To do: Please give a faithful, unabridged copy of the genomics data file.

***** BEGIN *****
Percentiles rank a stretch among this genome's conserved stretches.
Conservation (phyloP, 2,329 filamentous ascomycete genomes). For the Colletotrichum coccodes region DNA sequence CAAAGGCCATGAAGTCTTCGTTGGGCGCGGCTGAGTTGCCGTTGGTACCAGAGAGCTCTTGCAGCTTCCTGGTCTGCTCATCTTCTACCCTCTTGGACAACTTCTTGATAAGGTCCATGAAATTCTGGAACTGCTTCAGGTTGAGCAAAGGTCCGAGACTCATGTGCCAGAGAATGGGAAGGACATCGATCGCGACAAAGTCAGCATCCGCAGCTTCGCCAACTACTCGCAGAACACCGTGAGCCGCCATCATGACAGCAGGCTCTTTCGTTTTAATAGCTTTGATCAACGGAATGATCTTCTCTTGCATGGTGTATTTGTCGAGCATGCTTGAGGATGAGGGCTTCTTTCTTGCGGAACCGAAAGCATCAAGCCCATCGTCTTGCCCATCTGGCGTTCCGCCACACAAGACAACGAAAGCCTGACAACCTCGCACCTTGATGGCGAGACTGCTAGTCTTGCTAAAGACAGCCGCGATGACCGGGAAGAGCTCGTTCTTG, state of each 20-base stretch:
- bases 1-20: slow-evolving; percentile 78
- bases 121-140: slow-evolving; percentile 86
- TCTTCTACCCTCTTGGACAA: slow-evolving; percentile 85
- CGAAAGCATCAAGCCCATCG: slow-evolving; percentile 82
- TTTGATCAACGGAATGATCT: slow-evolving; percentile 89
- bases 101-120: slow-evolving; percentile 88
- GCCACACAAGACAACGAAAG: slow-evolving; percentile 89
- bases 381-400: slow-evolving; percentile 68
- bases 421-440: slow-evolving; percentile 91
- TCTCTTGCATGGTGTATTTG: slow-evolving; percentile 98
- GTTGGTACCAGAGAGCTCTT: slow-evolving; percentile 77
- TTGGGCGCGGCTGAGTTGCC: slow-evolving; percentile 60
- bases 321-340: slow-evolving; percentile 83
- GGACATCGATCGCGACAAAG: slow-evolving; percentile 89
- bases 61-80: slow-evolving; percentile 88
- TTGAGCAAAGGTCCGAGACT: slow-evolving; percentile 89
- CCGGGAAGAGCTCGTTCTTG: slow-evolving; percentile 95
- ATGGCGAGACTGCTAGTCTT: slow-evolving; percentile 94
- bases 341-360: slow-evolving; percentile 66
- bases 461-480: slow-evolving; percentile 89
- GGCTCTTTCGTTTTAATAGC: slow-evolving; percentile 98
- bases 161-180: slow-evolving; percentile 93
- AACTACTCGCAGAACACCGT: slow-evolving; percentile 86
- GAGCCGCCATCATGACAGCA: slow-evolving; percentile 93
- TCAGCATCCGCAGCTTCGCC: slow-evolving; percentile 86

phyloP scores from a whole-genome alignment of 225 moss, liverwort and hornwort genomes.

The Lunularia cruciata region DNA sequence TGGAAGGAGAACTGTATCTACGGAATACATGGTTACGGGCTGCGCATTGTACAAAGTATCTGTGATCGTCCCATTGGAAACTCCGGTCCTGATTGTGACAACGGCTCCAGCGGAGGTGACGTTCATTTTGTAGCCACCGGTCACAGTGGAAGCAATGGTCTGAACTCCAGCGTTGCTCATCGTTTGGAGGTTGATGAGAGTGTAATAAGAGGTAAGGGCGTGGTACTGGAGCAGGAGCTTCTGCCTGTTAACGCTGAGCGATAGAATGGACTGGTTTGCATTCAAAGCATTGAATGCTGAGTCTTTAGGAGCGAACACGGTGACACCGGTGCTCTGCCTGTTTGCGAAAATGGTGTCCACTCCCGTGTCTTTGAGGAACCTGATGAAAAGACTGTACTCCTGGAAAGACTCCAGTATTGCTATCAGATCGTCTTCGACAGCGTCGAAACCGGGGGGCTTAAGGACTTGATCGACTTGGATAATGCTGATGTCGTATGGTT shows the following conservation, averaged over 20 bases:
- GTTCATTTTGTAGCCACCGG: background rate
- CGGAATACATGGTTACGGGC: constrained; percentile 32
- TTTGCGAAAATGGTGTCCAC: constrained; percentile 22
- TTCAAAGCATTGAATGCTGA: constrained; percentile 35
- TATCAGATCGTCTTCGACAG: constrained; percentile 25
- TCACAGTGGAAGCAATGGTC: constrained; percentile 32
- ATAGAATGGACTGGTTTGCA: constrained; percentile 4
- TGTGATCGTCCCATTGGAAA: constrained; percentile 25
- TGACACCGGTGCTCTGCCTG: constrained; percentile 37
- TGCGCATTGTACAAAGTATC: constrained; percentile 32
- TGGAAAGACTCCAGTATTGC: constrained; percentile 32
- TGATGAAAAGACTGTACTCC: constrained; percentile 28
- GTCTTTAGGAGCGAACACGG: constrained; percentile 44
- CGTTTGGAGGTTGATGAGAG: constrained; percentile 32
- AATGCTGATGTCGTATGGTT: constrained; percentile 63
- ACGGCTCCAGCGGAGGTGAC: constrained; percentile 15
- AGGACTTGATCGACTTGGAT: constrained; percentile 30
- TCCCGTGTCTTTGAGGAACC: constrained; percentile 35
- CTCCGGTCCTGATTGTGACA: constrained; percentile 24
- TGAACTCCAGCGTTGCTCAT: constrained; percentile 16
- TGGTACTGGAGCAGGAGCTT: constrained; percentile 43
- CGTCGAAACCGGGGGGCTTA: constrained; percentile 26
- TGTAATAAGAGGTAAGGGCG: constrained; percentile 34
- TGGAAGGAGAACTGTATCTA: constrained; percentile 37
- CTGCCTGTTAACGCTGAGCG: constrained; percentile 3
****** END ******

Percentiles rank a stretch among this genome's conserved stretches.
Conservation (phyloP, 2,329 filamentous ascomycete genomes). For the Colletotrichum coccodes region DNA sequence CAAAGGCCATGAAGTCTTCGTTGGGCGCGGCTGAGTTGCCGTTGGTACCAGAGAGCTCTTGCAGCTTCCTGGTCTGCTCATCTTCTACCCTCTTGGACAACTTCTTGATAAGGTCCATGAAATTCTGGAACTGCTTCAGGTTGAGCAAAGGTCCGAGACTCATGTGCCAGAGAATGGGAAGGACATCGATCGCGACAAAGTCAGCATCCGCAGCTTCGCCAACTACTCGCAGAACACCGTGAGCCGCCATCATGACAGCAGGCTCTTTCGTTTTAATAGCTTTGATCAACGGAATGATCTTCTCTTGCATGGTGTATTTGTCGAGCATGCTTGAGGATGAGGGCTTCTTTCTTGCGGAACCGAAAGCATCAAGCCCATCGTCTTGCCCATCTGGCGTTCCGCCACACAAGACAACGAAAGCCTGACAACCTCGCACCTTGATGGCGAGACTGCTAGTCTTGCTAAAGACAGCCGCGATGACCGGGAAGAGCTCGTTCTTG, state of each 20-base stretch:
- bases 1-20: slow-evolving; percentile 78
- bases 121-140: slow-evolving; percentile 86
- TCTTCTACCCTCTTGGACAA: slow-evolving; percentile 85
- CGAAAGCATCAAGCCCATCG: slow-evolving; percentile 82
- TTTGATCAACGGAATGATCT: slow-evolving; percentile 89
- bases 101-120: slow-evolving; percentile 88
- GCCACACAAGACAACGAAAG: slow-evolving; percentile 89
- bases 381-400: slow-evolving; percentile 68
- bases 421-440: slow-evolving; percentile 91
- TCTCTTGCATGGTGTATTTG: slow-evolving; percentile 98
- GTTGGTACCAGAGAGCTCTT: slow-evolving; percentile 77
- TTGGGCGCGGCTGAGTTGCC: slow-evolving; percentile 60
- bases 321-340: slow-evolving; percentile 83
- GGACATCGATCGCGACAAAG: slow-evolving; percentile 89
- bases 61-80: slow-evolving; percentile 88
- TTGAGCAAAGGTCCGAGACT: slow-evolving; percentile 89
- CCGGGAAGAGCTCGTTCTTG: slow-evolving; percentile 95
- ATGGCGAGACTGCTAGTCTT: slow-evolving; percentile 94
- bases 341-360: slow-evolving; percentile 66
- bases 461-480: slow-evolving; percentile 89
- GGCTCTTTCGTTTTAATAGC: slow-evolving; percentile 98
- bases 161-180: slow-evolving; percentile 93
- AACTACTCGCAGAACACCGT: slow-evolving; percentile 86
- GAGCCGCCATCATGACAGCA: slow-evolving; percentile 93
- TCAGCATCCGCAGCTTCGCC: slow-evolving; percentile 86

phyloP scores from a whole-genome alignment of 225 moss, liverwort and hornwort genomes.

The Lunularia cruciata region DNA sequence TGGAAGGAGAACTGTATCTACGGAATACATGGTTACGGGCTGCGCATTGTACAAAGTATCTGTGATCGTCCCATTGGAAACTCCGGTCCTGATTGTGACAACGGCTCCAGCGGAGGTGACGTTCATTTTGTAGCCACCGGTCACAGTGGAAGCAATGGTCTGAACTCCAGCGTTGCTCATCGTTTGGAGGTTGATGAGAGTGTAATAAGAGGTAAGGGCGTGGTACTGGAGCAGGAGCTTCTGCCTGTTAACGCTGAGCGATAGAATGGACTGGTTTGCATTCAAAGCATTGAATGCTGAGTCTTTAGGAGCGAACACGGTGACACCGGTGCTCTGCCTGTTTGCGAAAATGGTGTCCACTCCCGTGTCTTTGAGGAACCTGATGAAAAGACTGTACTCCTGGAAAGACTCCAGTATTGCTATCAGATCGTCTTCGACAGCGTCGAAACCGGGGGGCTTAAGGACTTGATCGACTTGGATAATGCTGATGTCGTATGGTT shows the following conservation, averaged over 20 bases:
- GTTCATTTTGTAGCCACCGG: background rate
- CGGAATACATGGTTACGGGC: constrained; percentile 32
- TTTGCGAAAATGGTGTCCAC: constrained; percentile 22
- TTCAAAGCATTGAATGCTGA: constrained; percentile 35
- TATCAGATCGTCTTCGACAG: constrained; percentile 25
- TCACAGTGGAAGCAATGGTC: constrained; percentile 32
- ATAGAATGGACTGGTTTGCA: constrained; percentile 4
- TGTGATCGTCCCATTGGAAA: constrained; percentile 25
- TGACACCGGTGCTCTGCCTG: constrained; percentile 37
- TGCGCATTGTACAAAGTATC: constrained; percentile 32
- TGGAAAGACTCCAGTATTGC: constrained; percentile 32
- TGATGAAAAGACTGTACTCC: constrained; percentile 28
- GTCTTTAGGAGCGAACACGG: constrained; percentile 44
- CGTTTGGAGGTTGATGAGAG: constrained; percentile 32
- AATGCTGATGTCGTATGGTT: constrained; percentile 63
- ACGGCTCCAGCGGAGGTGAC: constrained; percentile 15
- AGGACTTGATCGACTTGGAT: constrained; percentile 30
- TCCCGTGTCTTTGAGGAACC: constrained; percentile 35
- CTCCGGTCCTGATTGTGACA: constrained; percentile 24
- TGAACTCCAGCGTTGCTCAT: constrained; percentile 16
- TGGTACTGGAGCAGGAGCTT: constrained; percentile 43
- CGTCGAAACCGGGGGGCTTA: constrained; percentile 26
- TGTAATAAGAGGTAAGGGCG: constrained; percentile 34
- TGGAAGGAGAACTGTATCTA: constrained; percentile 37
- CTGCCTGTTAACGCTGAGCG: constrained; percentile 3